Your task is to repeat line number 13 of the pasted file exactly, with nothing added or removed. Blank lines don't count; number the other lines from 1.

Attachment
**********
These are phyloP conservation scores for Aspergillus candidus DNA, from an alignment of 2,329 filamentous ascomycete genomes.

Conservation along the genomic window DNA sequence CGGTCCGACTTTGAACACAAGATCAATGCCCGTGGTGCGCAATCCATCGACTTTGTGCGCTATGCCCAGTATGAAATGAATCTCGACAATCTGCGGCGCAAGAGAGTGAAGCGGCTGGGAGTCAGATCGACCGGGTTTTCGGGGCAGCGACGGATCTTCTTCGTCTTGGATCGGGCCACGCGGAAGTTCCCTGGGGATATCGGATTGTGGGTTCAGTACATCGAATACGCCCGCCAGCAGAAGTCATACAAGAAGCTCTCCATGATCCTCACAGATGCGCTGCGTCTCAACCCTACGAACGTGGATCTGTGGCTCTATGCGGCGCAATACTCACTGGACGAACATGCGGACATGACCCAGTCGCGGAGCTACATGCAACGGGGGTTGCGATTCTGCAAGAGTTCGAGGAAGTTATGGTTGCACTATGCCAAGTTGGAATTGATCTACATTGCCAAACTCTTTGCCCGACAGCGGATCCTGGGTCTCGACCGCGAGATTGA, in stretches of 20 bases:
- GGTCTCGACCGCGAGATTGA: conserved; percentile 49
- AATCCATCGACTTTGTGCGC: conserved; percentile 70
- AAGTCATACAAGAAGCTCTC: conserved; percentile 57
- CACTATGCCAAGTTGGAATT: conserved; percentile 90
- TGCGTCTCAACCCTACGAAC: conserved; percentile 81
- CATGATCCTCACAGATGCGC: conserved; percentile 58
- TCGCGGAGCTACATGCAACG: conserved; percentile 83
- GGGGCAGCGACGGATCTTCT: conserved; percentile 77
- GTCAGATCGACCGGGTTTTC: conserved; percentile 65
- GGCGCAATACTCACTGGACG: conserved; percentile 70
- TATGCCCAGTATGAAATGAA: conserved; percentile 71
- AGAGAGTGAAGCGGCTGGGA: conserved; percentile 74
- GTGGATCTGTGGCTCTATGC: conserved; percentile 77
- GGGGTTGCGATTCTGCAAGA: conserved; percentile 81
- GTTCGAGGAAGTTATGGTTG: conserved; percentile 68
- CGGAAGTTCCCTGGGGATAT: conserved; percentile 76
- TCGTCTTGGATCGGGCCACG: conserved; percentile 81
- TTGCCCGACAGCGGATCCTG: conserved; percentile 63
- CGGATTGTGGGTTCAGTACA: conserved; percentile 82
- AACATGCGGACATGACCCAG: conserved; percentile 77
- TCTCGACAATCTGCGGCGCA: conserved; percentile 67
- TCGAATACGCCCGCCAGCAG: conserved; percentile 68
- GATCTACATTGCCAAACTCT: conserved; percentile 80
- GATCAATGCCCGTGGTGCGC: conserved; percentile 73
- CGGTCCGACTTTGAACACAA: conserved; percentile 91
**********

- TATGCCCAGTATGAAATGAA: conserved; percentile 71